We attended a birthday pool party for one of her friends on Sunday. My daughter turned down eating lunch so she could stay in the water, came out of the pool long enough to sing happy birthday to her friend, and then jumped right back in.

I really want her to learn how to swim, in part because I can't. You may have heard about the six teens who drowned in Shreveport, LA last week when they jumped into a river to cool off from the oppressive heat. This article about the tragedy is one of many that notes that nearly 70% of black children in the U.S. can't swim, compared to only 42% of white children, and that African-Americans drown at much higher rates than do whites.

There are many reasons for the racial disparity in swimming ability, including historical segregation and current poverty which made and make it difficult or impossible to have access to pools and opportunities to learn to swim. Add to that the fear factor: when adults never had the chance to learn to swim, they are more likely to be fearful of the water and thus not allow their children to go near it.

My first opportunity in the water occurred when I was seven and my mother signed me up for lessons at the YMCA. There had to be at least fifty children in the class, so the instructors had no time to give individual attention to anyone. Instead, they demonstrated and explained certain techniques, and you either got it or you didn't. I learned to hold my breath under water in that class. (Even in my daughter's class, which only has ten kids, there is little time for individual attention. The instructor works with each child for about three or four minutes, while the rest of the kids play in the water).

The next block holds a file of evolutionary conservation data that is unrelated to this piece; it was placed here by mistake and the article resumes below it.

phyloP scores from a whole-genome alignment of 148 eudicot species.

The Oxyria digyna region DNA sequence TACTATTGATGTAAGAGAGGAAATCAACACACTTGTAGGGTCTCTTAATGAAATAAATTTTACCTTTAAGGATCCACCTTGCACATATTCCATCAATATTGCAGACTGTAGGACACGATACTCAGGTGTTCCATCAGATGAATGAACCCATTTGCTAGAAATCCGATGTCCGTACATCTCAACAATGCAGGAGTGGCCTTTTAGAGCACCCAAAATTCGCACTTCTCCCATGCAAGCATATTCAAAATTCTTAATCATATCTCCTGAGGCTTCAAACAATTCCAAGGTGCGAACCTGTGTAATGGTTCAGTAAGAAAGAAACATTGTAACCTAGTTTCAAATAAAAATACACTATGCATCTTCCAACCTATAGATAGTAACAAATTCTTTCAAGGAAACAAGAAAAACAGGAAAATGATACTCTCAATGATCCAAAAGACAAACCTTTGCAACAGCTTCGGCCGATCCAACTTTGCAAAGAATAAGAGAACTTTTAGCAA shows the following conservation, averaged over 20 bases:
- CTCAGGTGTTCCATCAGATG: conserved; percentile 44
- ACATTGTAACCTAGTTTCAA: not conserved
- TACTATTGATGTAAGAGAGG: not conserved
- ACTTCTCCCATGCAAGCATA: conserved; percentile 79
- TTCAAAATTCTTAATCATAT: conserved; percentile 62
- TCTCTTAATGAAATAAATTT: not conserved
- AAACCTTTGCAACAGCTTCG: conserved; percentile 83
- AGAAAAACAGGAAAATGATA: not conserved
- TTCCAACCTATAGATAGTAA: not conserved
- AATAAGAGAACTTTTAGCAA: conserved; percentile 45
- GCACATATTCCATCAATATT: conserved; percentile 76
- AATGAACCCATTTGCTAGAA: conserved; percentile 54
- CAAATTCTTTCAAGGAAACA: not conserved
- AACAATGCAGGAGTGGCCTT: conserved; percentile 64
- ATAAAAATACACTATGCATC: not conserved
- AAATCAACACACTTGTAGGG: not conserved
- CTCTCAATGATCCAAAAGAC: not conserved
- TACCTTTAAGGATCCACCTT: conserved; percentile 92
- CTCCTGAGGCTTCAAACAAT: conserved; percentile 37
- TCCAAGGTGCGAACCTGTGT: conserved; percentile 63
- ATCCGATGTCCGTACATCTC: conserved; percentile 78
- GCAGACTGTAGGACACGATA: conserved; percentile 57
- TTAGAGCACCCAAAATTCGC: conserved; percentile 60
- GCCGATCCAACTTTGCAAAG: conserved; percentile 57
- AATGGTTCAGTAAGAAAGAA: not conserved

My next chance occurred in seventh grade, when I took a semester of swimming as part of gym class. However, the swim teacher was a diabetic who was going through some serious complications, and he missed most of the semester. The substitute who replaced him declared each class "open swim," so we were never taught anything. A friend of mine taught me how to float in that class.